Universities in Ho Chi Minh City are facing difficulties in moving to the outskirts from downtown areas as ordered by municipal authorities in 2006, local newspaper Saigon Tiep Thi reported Monday.
According to the news source, some 50 out of 112 universities and colleges are supposed to make the move by 2013 under a project that aims to reduce traffic congestion in the city.
So far the city has set aside 2,210 hectares of land in the northeast for the schools to build new headquarters.
Mai Hong Quy, president of the HCMC University of Law, said in 2007 her school signed an agreement with the HCMC People's Committee to build a new school in District 9, but district authorities are yet to complete a zoning plan for the construction.
The HCMC University of Economics, which planned to move nearly ten years ago, is also stuck for similar reasons, according to the news source.
President Pham Van Nang said at first his school was given 70 hectares of land in District 9 to build a new school, but later the city cut it down to 50 hectares and so far the zoning plan was still incomplete.
Le Bao Lam, president of HCMC Open University, said they have had financial difficulties in investing in a new school.
The city's "spontaneous" attitude towards the plan has also slowed down the re-allocation project, Nang was quoted as saying by Saigon Tiep Thi.
When traffic jams were bad, authorities urged schools to move, but when the situation got better, they left the schools as they were, the president of the economics university said.
The HCMC Department of Planning and Investment last week submitted a proposal for supporting the schools under which the city would let each relocating university or college to borrow up to VND300 billion (US$15.4 million) at preferential interest rates under the city's stimulus package for investment.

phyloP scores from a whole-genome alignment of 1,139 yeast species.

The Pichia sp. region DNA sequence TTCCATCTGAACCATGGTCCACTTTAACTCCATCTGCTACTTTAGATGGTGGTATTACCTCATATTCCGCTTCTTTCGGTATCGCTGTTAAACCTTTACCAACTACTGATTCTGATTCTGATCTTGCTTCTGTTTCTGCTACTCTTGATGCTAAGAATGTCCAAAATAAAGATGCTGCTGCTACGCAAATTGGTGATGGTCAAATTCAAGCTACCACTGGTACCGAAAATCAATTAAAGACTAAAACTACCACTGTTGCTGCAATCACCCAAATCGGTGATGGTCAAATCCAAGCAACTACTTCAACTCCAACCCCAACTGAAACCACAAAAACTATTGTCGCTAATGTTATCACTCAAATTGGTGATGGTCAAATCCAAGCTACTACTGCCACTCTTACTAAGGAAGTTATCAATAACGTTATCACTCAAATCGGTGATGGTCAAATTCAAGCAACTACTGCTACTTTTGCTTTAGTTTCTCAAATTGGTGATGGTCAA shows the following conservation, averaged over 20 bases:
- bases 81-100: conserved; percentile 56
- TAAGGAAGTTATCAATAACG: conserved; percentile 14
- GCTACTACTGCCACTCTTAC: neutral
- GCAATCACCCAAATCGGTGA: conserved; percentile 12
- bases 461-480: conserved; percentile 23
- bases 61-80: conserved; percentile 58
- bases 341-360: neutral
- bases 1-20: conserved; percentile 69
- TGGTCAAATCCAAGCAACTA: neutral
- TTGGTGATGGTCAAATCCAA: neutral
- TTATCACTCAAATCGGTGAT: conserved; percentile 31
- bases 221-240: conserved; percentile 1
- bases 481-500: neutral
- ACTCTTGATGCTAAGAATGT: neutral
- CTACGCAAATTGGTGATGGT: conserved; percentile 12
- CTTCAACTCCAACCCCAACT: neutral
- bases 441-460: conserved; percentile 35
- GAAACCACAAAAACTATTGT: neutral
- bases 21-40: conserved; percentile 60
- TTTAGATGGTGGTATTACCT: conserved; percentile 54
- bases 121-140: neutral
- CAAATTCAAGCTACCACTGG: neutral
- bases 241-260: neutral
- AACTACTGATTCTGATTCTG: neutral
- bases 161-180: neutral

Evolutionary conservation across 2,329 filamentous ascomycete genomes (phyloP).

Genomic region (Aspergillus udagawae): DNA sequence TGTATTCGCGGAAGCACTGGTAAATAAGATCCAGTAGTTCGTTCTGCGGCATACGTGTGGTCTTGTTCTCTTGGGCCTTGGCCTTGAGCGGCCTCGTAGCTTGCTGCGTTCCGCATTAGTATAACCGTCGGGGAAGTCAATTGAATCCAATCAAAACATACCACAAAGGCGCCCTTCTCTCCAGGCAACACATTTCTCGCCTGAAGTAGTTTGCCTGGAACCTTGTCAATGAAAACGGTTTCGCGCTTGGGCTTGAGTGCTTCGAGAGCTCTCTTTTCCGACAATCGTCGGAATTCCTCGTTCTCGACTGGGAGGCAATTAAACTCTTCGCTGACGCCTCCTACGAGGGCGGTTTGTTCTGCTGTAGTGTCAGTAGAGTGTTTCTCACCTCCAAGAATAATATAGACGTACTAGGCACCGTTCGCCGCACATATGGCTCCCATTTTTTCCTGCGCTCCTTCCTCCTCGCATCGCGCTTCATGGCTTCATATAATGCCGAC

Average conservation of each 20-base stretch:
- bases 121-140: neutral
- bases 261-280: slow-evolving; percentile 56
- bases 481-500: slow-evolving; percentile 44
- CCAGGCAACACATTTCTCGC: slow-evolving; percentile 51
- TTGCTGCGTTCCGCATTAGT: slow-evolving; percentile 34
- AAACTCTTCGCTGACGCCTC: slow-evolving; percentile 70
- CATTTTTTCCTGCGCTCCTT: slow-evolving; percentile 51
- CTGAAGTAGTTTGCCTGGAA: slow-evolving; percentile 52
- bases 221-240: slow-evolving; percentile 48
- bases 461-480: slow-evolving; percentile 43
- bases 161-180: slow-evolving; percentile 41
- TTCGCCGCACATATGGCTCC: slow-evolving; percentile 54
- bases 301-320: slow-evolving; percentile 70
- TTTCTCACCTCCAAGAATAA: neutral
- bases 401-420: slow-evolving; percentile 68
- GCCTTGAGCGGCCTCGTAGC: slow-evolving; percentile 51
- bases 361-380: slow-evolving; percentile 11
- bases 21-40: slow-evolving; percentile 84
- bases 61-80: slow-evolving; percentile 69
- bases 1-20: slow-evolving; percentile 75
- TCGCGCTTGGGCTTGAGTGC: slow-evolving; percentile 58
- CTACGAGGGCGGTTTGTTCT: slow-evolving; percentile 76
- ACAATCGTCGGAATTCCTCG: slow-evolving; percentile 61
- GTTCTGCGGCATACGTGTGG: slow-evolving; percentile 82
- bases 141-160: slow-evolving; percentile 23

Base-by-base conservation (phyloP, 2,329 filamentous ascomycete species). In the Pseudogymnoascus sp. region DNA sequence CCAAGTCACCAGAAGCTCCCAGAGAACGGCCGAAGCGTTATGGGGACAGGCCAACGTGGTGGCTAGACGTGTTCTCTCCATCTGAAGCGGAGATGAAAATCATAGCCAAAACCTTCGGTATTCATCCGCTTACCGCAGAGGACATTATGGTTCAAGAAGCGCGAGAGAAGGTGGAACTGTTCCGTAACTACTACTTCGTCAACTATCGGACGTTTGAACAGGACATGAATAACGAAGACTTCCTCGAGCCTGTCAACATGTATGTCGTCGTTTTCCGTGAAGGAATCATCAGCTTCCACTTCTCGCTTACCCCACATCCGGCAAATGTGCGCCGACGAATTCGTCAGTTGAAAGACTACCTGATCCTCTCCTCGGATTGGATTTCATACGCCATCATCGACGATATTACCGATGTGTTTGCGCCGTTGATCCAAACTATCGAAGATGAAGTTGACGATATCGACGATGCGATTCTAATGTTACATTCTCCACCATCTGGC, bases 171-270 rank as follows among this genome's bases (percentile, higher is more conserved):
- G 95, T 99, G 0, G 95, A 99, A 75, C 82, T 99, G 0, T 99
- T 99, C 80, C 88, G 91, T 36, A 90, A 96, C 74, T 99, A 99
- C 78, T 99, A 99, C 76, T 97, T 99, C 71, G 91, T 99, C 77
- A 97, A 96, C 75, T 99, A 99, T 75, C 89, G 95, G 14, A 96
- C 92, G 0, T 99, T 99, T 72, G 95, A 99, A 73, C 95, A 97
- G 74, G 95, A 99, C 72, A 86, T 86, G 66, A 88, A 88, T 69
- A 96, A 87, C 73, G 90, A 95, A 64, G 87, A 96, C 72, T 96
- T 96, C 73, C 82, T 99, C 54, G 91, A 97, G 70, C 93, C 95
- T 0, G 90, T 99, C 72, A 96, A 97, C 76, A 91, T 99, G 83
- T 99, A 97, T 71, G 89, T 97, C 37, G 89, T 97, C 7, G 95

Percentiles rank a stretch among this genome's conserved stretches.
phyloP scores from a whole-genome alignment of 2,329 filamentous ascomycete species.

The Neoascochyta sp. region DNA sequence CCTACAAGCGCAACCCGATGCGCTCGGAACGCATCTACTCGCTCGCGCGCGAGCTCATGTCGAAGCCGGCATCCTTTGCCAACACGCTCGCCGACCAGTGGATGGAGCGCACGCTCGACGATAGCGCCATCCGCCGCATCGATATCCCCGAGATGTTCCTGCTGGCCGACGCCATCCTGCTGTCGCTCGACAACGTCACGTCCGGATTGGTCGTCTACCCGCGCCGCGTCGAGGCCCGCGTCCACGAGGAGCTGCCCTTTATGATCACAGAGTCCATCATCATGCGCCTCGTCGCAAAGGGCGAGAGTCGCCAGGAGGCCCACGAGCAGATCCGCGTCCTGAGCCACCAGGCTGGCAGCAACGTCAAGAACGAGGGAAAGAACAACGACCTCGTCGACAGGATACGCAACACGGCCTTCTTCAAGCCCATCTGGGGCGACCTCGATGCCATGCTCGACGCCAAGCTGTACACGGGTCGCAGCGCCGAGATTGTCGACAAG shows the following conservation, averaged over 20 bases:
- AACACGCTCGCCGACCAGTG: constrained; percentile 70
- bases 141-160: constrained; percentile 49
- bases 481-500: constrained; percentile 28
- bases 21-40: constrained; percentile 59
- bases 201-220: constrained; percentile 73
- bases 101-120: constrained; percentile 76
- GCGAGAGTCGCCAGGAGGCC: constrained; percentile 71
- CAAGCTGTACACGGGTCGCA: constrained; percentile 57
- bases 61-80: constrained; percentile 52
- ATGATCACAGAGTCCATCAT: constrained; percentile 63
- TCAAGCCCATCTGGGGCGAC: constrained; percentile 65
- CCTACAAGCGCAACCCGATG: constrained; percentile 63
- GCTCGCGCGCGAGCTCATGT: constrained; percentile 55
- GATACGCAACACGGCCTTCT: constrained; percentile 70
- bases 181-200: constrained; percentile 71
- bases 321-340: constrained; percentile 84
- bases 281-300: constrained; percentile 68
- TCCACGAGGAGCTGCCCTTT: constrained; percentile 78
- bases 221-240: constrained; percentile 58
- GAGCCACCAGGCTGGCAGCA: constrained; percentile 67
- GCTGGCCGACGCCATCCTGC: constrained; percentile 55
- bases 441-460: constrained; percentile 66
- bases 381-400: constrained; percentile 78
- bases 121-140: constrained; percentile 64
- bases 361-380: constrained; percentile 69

However, Nang said the loan amount was too small, considering they have to pay compensation to locals for site clearance, construction fees and invest in equipment.
In fact, the HCMC University of Education needs some VND5 trillion ($256.54 million) to build a new school covering 53 hectares, while the HCMC University of Architecture estimates it needs VND500 billion ($25.65 million) just for site clearance compensation.
Authorities should give schools stronger support like clearing sites and giving land to them for construction, which is the best solution to speed up the project, said Quy of the law university.
However, she said the city shouldn't get rid of all universities and colleges from the central area, because a city cannot develop without universities.
Moreover, moving all universities to outskirts will cause considerable trouble for those attending post-graduate programs, because many of them work and have to take classes at night, Quy said.
Of all 15,000 students of the law university, 10,000 are studying for post-graduate programs or a second diploma, she said.